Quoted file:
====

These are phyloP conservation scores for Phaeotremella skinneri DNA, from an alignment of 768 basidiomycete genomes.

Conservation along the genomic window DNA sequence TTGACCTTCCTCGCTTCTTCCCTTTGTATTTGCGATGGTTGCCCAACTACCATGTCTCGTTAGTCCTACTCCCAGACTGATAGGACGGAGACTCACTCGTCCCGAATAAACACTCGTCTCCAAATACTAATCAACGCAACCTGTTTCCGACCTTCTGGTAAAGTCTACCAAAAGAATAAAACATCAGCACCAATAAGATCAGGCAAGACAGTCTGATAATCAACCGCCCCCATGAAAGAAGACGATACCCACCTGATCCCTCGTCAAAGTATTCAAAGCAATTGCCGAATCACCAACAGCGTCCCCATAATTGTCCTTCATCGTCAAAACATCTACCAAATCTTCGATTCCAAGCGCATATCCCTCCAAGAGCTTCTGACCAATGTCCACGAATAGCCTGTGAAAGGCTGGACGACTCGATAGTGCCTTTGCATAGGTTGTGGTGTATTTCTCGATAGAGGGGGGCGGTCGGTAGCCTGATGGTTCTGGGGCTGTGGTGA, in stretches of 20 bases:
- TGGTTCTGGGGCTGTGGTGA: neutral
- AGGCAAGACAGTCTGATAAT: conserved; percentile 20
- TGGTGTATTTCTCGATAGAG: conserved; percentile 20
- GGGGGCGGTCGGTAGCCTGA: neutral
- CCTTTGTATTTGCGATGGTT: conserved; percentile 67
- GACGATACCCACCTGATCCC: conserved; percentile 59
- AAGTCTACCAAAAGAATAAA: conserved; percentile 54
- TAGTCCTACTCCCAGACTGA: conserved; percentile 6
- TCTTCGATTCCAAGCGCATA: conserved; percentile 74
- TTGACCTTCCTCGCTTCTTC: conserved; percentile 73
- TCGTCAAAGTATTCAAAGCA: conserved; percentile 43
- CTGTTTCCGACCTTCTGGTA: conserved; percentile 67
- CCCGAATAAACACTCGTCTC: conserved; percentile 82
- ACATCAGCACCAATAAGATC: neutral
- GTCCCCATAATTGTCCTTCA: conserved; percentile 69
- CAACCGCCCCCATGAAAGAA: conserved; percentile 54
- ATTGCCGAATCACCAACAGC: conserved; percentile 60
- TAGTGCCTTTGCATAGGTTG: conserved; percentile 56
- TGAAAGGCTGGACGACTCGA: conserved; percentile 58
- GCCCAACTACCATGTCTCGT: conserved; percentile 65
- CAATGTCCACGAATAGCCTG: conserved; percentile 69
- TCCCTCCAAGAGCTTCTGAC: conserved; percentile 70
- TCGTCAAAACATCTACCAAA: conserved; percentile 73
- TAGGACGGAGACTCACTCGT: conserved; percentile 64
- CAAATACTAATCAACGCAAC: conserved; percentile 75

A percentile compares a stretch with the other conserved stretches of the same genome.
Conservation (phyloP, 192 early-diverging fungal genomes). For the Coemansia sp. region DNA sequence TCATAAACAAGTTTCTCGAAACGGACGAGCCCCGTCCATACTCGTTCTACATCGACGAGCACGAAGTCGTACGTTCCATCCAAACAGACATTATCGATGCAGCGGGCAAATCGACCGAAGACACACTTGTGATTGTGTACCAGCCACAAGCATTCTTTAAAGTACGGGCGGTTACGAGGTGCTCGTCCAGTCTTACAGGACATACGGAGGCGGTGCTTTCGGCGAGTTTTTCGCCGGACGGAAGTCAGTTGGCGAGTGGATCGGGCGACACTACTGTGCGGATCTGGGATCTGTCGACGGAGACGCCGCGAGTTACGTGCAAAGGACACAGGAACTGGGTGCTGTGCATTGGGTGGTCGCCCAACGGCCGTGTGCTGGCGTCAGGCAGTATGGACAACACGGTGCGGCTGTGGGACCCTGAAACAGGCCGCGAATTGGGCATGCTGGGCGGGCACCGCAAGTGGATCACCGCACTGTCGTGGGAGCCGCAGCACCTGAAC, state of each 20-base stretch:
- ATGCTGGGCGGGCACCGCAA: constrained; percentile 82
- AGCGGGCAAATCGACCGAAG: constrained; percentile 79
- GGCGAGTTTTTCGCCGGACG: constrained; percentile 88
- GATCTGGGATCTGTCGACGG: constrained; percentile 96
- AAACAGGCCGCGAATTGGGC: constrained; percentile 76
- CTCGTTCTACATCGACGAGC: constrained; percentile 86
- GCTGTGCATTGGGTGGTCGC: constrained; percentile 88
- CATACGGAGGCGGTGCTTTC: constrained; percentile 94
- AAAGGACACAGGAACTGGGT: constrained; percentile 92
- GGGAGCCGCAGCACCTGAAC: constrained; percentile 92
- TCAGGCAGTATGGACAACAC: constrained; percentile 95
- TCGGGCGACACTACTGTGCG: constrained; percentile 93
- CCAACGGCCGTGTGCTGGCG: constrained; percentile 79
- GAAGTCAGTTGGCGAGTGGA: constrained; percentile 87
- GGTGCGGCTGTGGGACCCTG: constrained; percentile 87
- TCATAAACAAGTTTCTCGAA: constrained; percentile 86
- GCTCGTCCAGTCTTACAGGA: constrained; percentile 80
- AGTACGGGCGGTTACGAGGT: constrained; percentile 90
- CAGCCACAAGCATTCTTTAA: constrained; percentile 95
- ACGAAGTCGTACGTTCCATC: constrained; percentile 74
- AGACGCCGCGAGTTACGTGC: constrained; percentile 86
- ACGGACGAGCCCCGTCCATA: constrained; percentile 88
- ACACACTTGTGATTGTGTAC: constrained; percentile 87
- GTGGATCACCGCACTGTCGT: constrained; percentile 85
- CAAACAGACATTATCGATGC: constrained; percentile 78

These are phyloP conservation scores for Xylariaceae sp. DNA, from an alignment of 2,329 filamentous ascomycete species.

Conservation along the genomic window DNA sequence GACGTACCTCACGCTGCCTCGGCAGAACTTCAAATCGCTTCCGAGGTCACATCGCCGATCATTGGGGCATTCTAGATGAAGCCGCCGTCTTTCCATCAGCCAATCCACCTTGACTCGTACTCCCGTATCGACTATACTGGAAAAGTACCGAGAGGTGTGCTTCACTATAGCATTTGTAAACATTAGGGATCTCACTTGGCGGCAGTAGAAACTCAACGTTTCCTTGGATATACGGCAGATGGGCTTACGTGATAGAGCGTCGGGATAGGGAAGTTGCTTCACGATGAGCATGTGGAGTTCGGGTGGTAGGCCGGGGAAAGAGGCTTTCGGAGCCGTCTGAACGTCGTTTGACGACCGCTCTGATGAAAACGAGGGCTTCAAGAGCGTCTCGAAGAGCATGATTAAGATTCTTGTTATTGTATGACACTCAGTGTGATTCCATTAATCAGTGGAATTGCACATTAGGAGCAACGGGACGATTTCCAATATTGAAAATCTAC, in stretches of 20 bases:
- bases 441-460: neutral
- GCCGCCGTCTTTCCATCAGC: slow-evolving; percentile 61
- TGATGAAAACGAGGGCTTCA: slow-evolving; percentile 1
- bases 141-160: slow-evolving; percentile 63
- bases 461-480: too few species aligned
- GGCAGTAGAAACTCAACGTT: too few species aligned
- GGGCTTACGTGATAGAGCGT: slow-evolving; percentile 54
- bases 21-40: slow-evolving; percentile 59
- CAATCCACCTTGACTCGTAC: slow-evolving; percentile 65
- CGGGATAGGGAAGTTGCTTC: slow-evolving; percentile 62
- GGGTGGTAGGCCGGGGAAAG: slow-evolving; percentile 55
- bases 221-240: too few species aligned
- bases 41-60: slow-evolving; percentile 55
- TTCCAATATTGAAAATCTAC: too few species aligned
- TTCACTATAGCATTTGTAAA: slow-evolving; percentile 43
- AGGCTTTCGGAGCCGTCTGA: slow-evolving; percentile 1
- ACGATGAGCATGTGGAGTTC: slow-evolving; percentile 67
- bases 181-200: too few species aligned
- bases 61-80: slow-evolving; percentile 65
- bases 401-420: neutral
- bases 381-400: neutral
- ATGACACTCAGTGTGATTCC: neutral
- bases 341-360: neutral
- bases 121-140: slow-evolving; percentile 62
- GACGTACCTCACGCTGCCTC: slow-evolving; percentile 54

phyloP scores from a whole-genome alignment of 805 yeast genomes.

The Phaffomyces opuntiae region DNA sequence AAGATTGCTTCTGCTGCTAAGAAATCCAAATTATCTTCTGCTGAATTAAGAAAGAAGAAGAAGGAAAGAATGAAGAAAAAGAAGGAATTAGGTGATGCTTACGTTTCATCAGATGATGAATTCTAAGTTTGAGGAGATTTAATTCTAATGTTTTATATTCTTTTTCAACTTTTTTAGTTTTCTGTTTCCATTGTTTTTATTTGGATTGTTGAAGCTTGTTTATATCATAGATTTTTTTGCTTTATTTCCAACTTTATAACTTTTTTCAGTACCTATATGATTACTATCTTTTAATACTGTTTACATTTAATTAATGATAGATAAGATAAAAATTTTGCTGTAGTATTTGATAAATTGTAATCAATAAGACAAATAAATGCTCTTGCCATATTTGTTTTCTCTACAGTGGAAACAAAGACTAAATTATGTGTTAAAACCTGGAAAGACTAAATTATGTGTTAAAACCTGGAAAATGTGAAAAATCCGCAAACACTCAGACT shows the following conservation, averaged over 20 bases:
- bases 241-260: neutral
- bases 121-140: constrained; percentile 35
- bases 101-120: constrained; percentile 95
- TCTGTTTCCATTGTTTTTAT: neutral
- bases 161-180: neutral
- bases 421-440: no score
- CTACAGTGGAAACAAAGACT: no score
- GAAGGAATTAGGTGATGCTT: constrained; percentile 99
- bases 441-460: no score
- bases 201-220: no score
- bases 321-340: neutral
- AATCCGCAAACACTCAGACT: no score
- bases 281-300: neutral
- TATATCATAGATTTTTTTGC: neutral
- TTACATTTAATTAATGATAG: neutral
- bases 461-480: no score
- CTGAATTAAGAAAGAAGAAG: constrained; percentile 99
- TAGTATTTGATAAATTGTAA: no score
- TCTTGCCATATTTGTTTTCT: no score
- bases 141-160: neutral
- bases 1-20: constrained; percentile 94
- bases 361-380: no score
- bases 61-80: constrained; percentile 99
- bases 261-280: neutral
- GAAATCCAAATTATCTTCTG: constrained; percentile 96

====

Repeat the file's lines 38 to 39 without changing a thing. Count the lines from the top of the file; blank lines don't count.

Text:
- AAAGGACACAGGAACTGGGT: constrained; percentile 92
- GGGAGCCGCAGCACCTGAAC: constrained; percentile 92